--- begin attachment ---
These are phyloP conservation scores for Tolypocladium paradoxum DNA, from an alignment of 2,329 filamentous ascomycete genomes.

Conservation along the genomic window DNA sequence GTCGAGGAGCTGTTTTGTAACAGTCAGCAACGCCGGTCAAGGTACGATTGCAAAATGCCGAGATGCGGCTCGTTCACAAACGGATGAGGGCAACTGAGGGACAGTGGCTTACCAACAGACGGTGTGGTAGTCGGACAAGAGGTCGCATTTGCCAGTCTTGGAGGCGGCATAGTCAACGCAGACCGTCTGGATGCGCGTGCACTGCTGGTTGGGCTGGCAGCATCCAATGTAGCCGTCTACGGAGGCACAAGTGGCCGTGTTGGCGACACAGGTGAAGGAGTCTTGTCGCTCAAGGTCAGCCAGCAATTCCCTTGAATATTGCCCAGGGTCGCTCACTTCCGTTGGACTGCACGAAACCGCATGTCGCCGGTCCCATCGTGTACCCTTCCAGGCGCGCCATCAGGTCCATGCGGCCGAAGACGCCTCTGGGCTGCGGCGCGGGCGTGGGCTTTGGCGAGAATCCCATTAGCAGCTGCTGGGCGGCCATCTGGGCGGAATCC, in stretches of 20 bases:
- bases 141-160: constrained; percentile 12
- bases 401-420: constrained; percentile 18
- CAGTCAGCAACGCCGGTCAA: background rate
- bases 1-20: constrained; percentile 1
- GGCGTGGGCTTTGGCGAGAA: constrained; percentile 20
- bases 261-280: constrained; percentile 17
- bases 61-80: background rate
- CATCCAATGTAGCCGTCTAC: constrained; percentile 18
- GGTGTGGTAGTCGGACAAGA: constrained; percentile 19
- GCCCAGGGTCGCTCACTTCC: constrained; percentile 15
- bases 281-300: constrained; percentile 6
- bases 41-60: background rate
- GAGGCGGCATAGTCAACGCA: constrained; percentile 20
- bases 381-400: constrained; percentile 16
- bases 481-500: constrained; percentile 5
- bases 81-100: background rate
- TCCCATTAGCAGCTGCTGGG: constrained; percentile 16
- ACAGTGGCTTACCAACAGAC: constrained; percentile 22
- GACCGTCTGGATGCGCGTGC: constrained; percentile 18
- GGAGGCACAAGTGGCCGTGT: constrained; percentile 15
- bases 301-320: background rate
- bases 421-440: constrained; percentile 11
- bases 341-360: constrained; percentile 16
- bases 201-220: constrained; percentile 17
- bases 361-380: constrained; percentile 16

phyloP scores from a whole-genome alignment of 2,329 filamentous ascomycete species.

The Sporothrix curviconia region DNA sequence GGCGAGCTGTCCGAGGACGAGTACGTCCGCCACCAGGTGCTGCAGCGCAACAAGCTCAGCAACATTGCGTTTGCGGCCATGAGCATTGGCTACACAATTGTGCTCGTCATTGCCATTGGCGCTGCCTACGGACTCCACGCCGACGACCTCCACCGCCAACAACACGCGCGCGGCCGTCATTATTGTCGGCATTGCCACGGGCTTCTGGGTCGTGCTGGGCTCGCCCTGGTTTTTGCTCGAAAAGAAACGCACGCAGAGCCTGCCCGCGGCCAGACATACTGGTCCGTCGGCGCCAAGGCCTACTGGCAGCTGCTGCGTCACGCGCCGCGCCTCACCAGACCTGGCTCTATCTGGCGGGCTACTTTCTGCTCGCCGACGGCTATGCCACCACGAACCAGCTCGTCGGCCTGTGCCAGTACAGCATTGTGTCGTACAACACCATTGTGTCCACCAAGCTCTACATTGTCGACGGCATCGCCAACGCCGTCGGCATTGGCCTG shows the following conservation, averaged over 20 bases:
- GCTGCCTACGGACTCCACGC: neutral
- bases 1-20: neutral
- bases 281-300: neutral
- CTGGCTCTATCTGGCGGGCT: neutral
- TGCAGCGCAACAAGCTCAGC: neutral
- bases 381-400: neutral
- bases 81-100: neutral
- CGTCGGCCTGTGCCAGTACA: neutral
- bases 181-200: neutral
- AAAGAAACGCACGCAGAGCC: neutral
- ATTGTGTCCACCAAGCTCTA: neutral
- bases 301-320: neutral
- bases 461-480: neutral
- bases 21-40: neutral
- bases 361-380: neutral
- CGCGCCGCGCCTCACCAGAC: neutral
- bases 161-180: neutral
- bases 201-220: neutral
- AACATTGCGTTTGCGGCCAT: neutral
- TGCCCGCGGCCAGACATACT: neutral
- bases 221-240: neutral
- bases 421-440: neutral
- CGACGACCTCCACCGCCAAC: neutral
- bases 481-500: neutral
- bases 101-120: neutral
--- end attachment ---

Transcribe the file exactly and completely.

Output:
These are phyloP conservation scores for Tolypocladium paradoxum DNA, from an alignment of 2,329 filamentous ascomycete genomes.

Conservation along the genomic window DNA sequence GTCGAGGAGCTGTTTTGTAACAGTCAGCAACGCCGGTCAAGGTACGATTGCAAAATGCCGAGATGCGGCTCGTTCACAAACGGATGAGGGCAACTGAGGGACAGTGGCTTACCAACAGACGGTGTGGTAGTCGGACAAGAGGTCGCATTTGCCAGTCTTGGAGGCGGCATAGTCAACGCAGACCGTCTGGATGCGCGTGCACTGCTGGTTGGGCTGGCAGCATCCAATGTAGCCGTCTACGGAGGCACAAGTGGCCGTGTTGGCGACACAGGTGAAGGAGTCTTGTCGCTCAAGGTCAGCCAGCAATTCCCTTGAATATTGCCCAGGGTCGCTCACTTCCGTTGGACTGCACGAAACCGCATGTCGCCGGTCCCATCGTGTACCCTTCCAGGCGCGCCATCAGGTCCATGCGGCCGAAGACGCCTCTGGGCTGCGGCGCGGGCGTGGGCTTTGGCGAGAATCCCATTAGCAGCTGCTGGGCGGCCATCTGGGCGGAATCC, in stretches of 20 bases:
- bases 141-160: constrained; percentile 12
- bases 401-420: constrained; percentile 18
- CAGTCAGCAACGCCGGTCAA: background rate
- bases 1-20: constrained; percentile 1
- GGCGTGGGCTTTGGCGAGAA: constrained; percentile 20
- bases 261-280: constrained; percentile 17
- bases 61-80: background rate
- CATCCAATGTAGCCGTCTAC: constrained; percentile 18
- GGTGTGGTAGTCGGACAAGA: constrained; percentile 19
- GCCCAGGGTCGCTCACTTCC: constrained; percentile 15
- bases 281-300: constrained; percentile 6
- bases 41-60: background rate
- GAGGCGGCATAGTCAACGCA: constrained; percentile 20
- bases 381-400: constrained; percentile 16
- bases 481-500: constrained; percentile 5
- bases 81-100: background rate
- TCCCATTAGCAGCTGCTGGG: constrained; percentile 16
- ACAGTGGCTTACCAACAGAC: constrained; percentile 22
- GACCGTCTGGATGCGCGTGC: constrained; percentile 18
- GGAGGCACAAGTGGCCGTGT: constrained; percentile 15
- bases 301-320: background rate
- bases 421-440: constrained; percentile 11
- bases 341-360: constrained; percentile 16
- bases 201-220: constrained; percentile 17
- bases 361-380: constrained; percentile 16

phyloP scores from a whole-genome alignment of 2,329 filamentous ascomycete species.

The Sporothrix curviconia region DNA sequence GGCGAGCTGTCCGAGGACGAGTACGTCCGCCACCAGGTGCTGCAGCGCAACAAGCTCAGCAACATTGCGTTTGCGGCCATGAGCATTGGCTACACAATTGTGCTCGTCATTGCCATTGGCGCTGCCTACGGACTCCACGCCGACGACCTCCACCGCCAACAACACGCGCGCGGCCGTCATTATTGTCGGCATTGCCACGGGCTTCTGGGTCGTGCTGGGCTCGCCCTGGTTTTTGCTCGAAAAGAAACGCACGCAGAGCCTGCCCGCGGCCAGACATACTGGTCCGTCGGCGCCAAGGCCTACTGGCAGCTGCTGCGTCACGCGCCGCGCCTCACCAGACCTGGCTCTATCTGGCGGGCTACTTTCTGCTCGCCGACGGCTATGCCACCACGAACCAGCTCGTCGGCCTGTGCCAGTACAGCATTGTGTCGTACAACACCATTGTGTCCACCAAGCTCTACATTGTCGACGGCATCGCCAACGCCGTCGGCATTGGCCTG shows the following conservation, averaged over 20 bases:
- GCTGCCTACGGACTCCACGC: neutral
- bases 1-20: neutral
- bases 281-300: neutral
- CTGGCTCTATCTGGCGGGCT: neutral
- TGCAGCGCAACAAGCTCAGC: neutral
- bases 381-400: neutral
- bases 81-100: neutral
- CGTCGGCCTGTGCCAGTACA: neutral
- bases 181-200: neutral
- AAAGAAACGCACGCAGAGCC: neutral
- ATTGTGTCCACCAAGCTCTA: neutral
- bases 301-320: neutral
- bases 461-480: neutral
- bases 21-40: neutral
- bases 361-380: neutral
- CGCGCCGCGCCTCACCAGAC: neutral
- bases 161-180: neutral
- bases 201-220: neutral
- AACATTGCGTTTGCGGCCAT: neutral
- TGCCCGCGGCCAGACATACT: neutral
- bases 221-240: neutral
- bases 421-440: neutral
- CGACGACCTCCACCGCCAAC: neutral
- bases 481-500: neutral
- bases 101-120: neutral